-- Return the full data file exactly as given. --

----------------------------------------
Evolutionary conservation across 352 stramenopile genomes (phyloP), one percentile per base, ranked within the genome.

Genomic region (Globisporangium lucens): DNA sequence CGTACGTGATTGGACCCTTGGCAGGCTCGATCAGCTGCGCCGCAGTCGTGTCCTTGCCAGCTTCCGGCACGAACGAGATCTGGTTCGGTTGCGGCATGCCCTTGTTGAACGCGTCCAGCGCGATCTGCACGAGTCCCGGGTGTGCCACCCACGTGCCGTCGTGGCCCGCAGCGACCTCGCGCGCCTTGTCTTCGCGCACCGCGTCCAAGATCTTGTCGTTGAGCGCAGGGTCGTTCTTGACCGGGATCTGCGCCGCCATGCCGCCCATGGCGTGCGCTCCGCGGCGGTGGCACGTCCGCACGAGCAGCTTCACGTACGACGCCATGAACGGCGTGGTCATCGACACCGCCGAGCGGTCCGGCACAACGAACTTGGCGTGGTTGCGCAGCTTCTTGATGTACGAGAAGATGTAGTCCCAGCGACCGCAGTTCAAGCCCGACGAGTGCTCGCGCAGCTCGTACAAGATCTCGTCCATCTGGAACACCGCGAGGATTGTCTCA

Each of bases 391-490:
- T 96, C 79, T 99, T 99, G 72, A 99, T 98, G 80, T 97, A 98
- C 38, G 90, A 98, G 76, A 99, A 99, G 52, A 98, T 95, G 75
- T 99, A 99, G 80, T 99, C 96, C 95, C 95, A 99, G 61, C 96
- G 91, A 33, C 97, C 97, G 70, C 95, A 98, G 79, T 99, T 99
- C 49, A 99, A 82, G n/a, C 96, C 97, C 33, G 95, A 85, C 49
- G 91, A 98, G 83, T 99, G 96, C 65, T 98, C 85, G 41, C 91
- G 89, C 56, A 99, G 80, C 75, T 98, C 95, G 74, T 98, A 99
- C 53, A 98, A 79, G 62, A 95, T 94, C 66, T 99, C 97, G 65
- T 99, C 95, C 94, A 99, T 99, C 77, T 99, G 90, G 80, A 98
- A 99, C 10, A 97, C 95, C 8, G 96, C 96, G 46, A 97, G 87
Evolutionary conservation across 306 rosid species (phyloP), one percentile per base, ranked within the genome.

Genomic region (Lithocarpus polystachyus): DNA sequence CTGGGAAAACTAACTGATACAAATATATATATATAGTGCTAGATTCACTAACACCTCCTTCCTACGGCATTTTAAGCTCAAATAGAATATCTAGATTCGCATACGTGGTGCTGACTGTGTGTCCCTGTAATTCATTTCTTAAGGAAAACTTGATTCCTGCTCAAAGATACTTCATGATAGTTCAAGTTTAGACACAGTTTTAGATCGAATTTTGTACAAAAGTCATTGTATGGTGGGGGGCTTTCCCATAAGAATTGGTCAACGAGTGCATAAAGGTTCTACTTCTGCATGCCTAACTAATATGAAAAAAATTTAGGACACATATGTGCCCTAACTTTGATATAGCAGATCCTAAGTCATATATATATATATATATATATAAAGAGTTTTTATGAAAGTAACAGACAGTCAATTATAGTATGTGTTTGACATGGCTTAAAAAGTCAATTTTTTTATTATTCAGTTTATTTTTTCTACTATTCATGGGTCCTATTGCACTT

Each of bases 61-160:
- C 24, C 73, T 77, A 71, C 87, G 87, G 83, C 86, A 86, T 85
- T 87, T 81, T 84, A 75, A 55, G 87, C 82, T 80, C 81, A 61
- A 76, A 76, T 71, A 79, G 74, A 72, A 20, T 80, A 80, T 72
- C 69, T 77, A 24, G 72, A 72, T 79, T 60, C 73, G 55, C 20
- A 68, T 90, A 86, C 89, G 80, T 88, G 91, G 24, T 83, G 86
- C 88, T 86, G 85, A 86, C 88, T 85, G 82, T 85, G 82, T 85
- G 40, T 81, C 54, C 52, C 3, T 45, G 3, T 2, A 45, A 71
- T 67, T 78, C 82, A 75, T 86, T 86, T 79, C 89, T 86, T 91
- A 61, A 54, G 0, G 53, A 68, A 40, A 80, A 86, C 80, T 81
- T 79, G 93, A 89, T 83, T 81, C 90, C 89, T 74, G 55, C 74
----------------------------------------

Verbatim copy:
Evolutionary conservation across 352 stramenopile genomes (phyloP), one percentile per base, ranked within the genome.

Genomic region (Globisporangium lucens): DNA sequence CGTACGTGATTGGACCCTTGGCAGGCTCGATCAGCTGCGCCGCAGTCGTGTCCTTGCCAGCTTCCGGCACGAACGAGATCTGGTTCGGTTGCGGCATGCCCTTGTTGAACGCGTCCAGCGCGATCTGCACGAGTCCCGGGTGTGCCACCCACGTGCCGTCGTGGCCCGCAGCGACCTCGCGCGCCTTGTCTTCGCGCACCGCGTCCAAGATCTTGTCGTTGAGCGCAGGGTCGTTCTTGACCGGGATCTGCGCCGCCATGCCGCCCATGGCGTGCGCTCCGCGGCGGTGGCACGTCCGCACGAGCAGCTTCACGTACGACGCCATGAACGGCGTGGTCATCGACACCGCCGAGCGGTCCGGCACAACGAACTTGGCGTGGTTGCGCAGCTTCTTGATGTACGAGAAGATGTAGTCCCAGCGACCGCAGTTCAAGCCCGACGAGTGCTCGCGCAGCTCGTACAAGATCTCGTCCATCTGGAACACCGCGAGGATTGTCTCA

Each of bases 391-490:
- T 96, C 79, T 99, T 99, G 72, A 99, T 98, G 80, T 97, A 98
- C 38, G 90, A 98, G 76, A 99, A 99, G 52, A 98, T 95, G 75
- T 99, A 99, G 80, T 99, C 96, C 95, C 95, A 99, G 61, C 96
- G 91, A 33, C 97, C 97, G 70, C 95, A 98, G 79, T 99, T 99
- C 49, A 99, A 82, G n/a, C 96, C 97, C 33, G 95, A 85, C 49
- G 91, A 98, G 83, T 99, G 96, C 65, T 98, C 85, G 41, C 91
- G 89, C 56, A 99, G 80, C 75, T 98, C 95, G 74, T 98, A 99
- C 53, A 98, A 79, G 62, A 95, T 94, C 66, T 99, C 97, G 65
- T 99, C 95, C 94, A 99, T 99, C 77, T 99, G 90, G 80, A 98
- A 99, C 10, A 97, C 95, C 8, G 96, C 96, G 46, A 97, G 87
Evolutionary conservation across 306 rosid species (phyloP), one percentile per base, ranked within the genome.

Genomic region (Lithocarpus polystachyus): DNA sequence CTGGGAAAACTAACTGATACAAATATATATATATAGTGCTAGATTCACTAACACCTCCTTCCTACGGCATTTTAAGCTCAAATAGAATATCTAGATTCGCATACGTGGTGCTGACTGTGTGTCCCTGTAATTCATTTCTTAAGGAAAACTTGATTCCTGCTCAAAGATACTTCATGATAGTTCAAGTTTAGACACAGTTTTAGATCGAATTTTGTACAAAAGTCATTGTATGGTGGGGGGCTTTCCCATAAGAATTGGTCAACGAGTGCATAAAGGTTCTACTTCTGCATGCCTAACTAATATGAAAAAAATTTAGGACACATATGTGCCCTAACTTTGATATAGCAGATCCTAAGTCATATATATATATATATATATATAAAGAGTTTTTATGAAAGTAACAGACAGTCAATTATAGTATGTGTTTGACATGGCTTAAAAAGTCAATTTTTTTATTATTCAGTTTATTTTTTCTACTATTCATGGGTCCTATTGCACTT

Each of bases 61-160:
- C 24, C 73, T 77, A 71, C 87, G 87, G 83, C 86, A 86, T 85
- T 87, T 81, T 84, A 75, A 55, G 87, C 82, T 80, C 81, A 61
- A 76, A 76, T 71, A 79, G 74, A 72, A 20, T 80, A 80, T 72
- C 69, T 77, A 24, G 72, A 72, T 79, T 60, C 73, G 55, C 20
- A 68, T 90, A 86, C 89, G 80, T 88, G 91, G 24, T 83, G 86
- C 88, T 86, G 85, A 86, C 88, T 85, G 82, T 85, G 82, T 85
- G 40, T 81, C 54, C 52, C 3, T 45, G 3, T 2, A 45, A 71
- T 67, T 78, C 82, A 75, T 86, T 86, T 79, C 89, T 86, T 91
- A 61, A 54, G 0, G 53, A 68, A 40, A 80, A 86, C 80, T 81
- T 79, G 93, A 89, T 83, T 81, C 90, C 89, T 74, G 55, C 74